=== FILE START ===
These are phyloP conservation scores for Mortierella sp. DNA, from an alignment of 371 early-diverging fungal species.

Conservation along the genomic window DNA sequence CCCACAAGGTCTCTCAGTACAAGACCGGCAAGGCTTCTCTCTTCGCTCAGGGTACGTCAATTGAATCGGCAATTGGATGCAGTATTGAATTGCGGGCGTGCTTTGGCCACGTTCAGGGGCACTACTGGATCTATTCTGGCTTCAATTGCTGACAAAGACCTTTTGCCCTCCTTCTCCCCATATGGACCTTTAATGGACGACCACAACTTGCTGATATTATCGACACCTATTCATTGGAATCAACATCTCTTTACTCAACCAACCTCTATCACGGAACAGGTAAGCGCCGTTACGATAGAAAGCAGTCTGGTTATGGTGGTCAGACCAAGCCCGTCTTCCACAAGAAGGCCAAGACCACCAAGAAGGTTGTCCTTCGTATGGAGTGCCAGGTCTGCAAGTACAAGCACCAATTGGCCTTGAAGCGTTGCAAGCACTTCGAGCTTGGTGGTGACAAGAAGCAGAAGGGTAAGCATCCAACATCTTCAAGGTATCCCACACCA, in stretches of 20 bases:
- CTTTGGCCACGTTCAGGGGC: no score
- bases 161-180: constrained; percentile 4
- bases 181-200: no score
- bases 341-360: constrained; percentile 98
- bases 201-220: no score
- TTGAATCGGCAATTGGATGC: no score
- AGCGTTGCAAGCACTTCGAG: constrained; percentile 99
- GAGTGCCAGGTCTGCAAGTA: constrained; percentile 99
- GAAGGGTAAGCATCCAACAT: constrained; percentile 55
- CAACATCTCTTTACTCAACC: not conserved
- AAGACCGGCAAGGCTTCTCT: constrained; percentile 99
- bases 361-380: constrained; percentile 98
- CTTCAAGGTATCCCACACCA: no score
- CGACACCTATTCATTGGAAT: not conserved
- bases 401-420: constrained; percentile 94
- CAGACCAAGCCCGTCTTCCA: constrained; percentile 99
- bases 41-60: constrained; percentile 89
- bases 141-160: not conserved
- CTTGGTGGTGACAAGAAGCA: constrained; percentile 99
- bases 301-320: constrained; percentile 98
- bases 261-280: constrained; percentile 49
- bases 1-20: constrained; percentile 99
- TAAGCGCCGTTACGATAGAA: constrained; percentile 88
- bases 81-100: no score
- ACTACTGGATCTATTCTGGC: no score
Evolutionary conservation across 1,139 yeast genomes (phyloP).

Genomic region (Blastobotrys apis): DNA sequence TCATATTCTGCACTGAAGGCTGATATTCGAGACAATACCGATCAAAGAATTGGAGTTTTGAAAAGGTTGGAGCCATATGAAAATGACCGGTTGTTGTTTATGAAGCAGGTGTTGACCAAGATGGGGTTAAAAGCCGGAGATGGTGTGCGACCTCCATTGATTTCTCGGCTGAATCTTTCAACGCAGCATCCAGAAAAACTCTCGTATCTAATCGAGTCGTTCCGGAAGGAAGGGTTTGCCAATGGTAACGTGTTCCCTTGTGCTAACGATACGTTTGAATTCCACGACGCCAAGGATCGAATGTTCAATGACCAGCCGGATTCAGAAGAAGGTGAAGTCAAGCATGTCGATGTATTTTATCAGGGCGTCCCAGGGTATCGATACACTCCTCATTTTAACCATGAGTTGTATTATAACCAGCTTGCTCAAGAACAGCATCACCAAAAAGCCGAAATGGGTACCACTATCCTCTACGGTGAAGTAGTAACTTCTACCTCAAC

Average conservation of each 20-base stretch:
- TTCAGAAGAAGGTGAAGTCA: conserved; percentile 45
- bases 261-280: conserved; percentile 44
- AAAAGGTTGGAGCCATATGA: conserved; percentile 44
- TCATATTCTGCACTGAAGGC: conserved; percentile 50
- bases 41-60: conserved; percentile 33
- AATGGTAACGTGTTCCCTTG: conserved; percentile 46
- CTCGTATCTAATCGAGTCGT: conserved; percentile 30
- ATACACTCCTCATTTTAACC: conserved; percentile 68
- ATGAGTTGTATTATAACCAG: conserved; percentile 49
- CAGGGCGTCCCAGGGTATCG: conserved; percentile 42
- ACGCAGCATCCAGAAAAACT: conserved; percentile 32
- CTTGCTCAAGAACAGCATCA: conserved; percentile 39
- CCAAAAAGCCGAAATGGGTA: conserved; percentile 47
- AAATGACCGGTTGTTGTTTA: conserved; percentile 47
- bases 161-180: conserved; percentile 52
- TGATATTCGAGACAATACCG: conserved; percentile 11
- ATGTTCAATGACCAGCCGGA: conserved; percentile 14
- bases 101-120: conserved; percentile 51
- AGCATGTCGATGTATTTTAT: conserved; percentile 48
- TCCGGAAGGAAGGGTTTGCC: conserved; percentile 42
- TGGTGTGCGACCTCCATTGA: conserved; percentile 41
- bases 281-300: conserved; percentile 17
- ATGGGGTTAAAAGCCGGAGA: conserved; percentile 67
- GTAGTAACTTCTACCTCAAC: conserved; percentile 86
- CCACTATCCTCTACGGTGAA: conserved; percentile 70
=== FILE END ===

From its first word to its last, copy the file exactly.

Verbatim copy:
These are phyloP conservation scores for Mortierella sp. DNA, from an alignment of 371 early-diverging fungal species.

Conservation along the genomic window DNA sequence CCCACAAGGTCTCTCAGTACAAGACCGGCAAGGCTTCTCTCTTCGCTCAGGGTACGTCAATTGAATCGGCAATTGGATGCAGTATTGAATTGCGGGCGTGCTTTGGCCACGTTCAGGGGCACTACTGGATCTATTCTGGCTTCAATTGCTGACAAAGACCTTTTGCCCTCCTTCTCCCCATATGGACCTTTAATGGACGACCACAACTTGCTGATATTATCGACACCTATTCATTGGAATCAACATCTCTTTACTCAACCAACCTCTATCACGGAACAGGTAAGCGCCGTTACGATAGAAAGCAGTCTGGTTATGGTGGTCAGACCAAGCCCGTCTTCCACAAGAAGGCCAAGACCACCAAGAAGGTTGTCCTTCGTATGGAGTGCCAGGTCTGCAAGTACAAGCACCAATTGGCCTTGAAGCGTTGCAAGCACTTCGAGCTTGGTGGTGACAAGAAGCAGAAGGGTAAGCATCCAACATCTTCAAGGTATCCCACACCA, in stretches of 20 bases:
- CTTTGGCCACGTTCAGGGGC: no score
- bases 161-180: constrained; percentile 4
- bases 181-200: no score
- bases 341-360: constrained; percentile 98
- bases 201-220: no score
- TTGAATCGGCAATTGGATGC: no score
- AGCGTTGCAAGCACTTCGAG: constrained; percentile 99
- GAGTGCCAGGTCTGCAAGTA: constrained; percentile 99
- GAAGGGTAAGCATCCAACAT: constrained; percentile 55
- CAACATCTCTTTACTCAACC: not conserved
- AAGACCGGCAAGGCTTCTCT: constrained; percentile 99
- bases 361-380: constrained; percentile 98
- CTTCAAGGTATCCCACACCA: no score
- CGACACCTATTCATTGGAAT: not conserved
- bases 401-420: constrained; percentile 94
- CAGACCAAGCCCGTCTTCCA: constrained; percentile 99
- bases 41-60: constrained; percentile 89
- bases 141-160: not conserved
- CTTGGTGGTGACAAGAAGCA: constrained; percentile 99
- bases 301-320: constrained; percentile 98
- bases 261-280: constrained; percentile 49
- bases 1-20: constrained; percentile 99
- TAAGCGCCGTTACGATAGAA: constrained; percentile 88
- bases 81-100: no score
- ACTACTGGATCTATTCTGGC: no score
Evolutionary conservation across 1,139 yeast genomes (phyloP).

Genomic region (Blastobotrys apis): DNA sequence TCATATTCTGCACTGAAGGCTGATATTCGAGACAATACCGATCAAAGAATTGGAGTTTTGAAAAGGTTGGAGCCATATGAAAATGACCGGTTGTTGTTTATGAAGCAGGTGTTGACCAAGATGGGGTTAAAAGCCGGAGATGGTGTGCGACCTCCATTGATTTCTCGGCTGAATCTTTCAACGCAGCATCCAGAAAAACTCTCGTATCTAATCGAGTCGTTCCGGAAGGAAGGGTTTGCCAATGGTAACGTGTTCCCTTGTGCTAACGATACGTTTGAATTCCACGACGCCAAGGATCGAATGTTCAATGACCAGCCGGATTCAGAAGAAGGTGAAGTCAAGCATGTCGATGTATTTTATCAGGGCGTCCCAGGGTATCGATACACTCCTCATTTTAACCATGAGTTGTATTATAACCAGCTTGCTCAAGAACAGCATCACCAAAAAGCCGAAATGGGTACCACTATCCTCTACGGTGAAGTAGTAACTTCTACCTCAAC

Average conservation of each 20-base stretch:
- TTCAGAAGAAGGTGAAGTCA: conserved; percentile 45
- bases 261-280: conserved; percentile 44
- AAAAGGTTGGAGCCATATGA: conserved; percentile 44
- TCATATTCTGCACTGAAGGC: conserved; percentile 50
- bases 41-60: conserved; percentile 33
- AATGGTAACGTGTTCCCTTG: conserved; percentile 46
- CTCGTATCTAATCGAGTCGT: conserved; percentile 30
- ATACACTCCTCATTTTAACC: conserved; percentile 68
- ATGAGTTGTATTATAACCAG: conserved; percentile 49
- CAGGGCGTCCCAGGGTATCG: conserved; percentile 42
- ACGCAGCATCCAGAAAAACT: conserved; percentile 32
- CTTGCTCAAGAACAGCATCA: conserved; percentile 39
- CCAAAAAGCCGAAATGGGTA: conserved; percentile 47
- AAATGACCGGTTGTTGTTTA: conserved; percentile 47
- bases 161-180: conserved; percentile 52
- TGATATTCGAGACAATACCG: conserved; percentile 11
- ATGTTCAATGACCAGCCGGA: conserved; percentile 14
- bases 101-120: conserved; percentile 51
- AGCATGTCGATGTATTTTAT: conserved; percentile 48
- TCCGGAAGGAAGGGTTTGCC: conserved; percentile 42
- TGGTGTGCGACCTCCATTGA: conserved; percentile 41
- bases 281-300: conserved; percentile 17
- ATGGGGTTAAAAGCCGGAGA: conserved; percentile 67
- GTAGTAACTTCTACCTCAAC: conserved; percentile 86
- CCACTATCCTCTACGGTGAA: conserved; percentile 70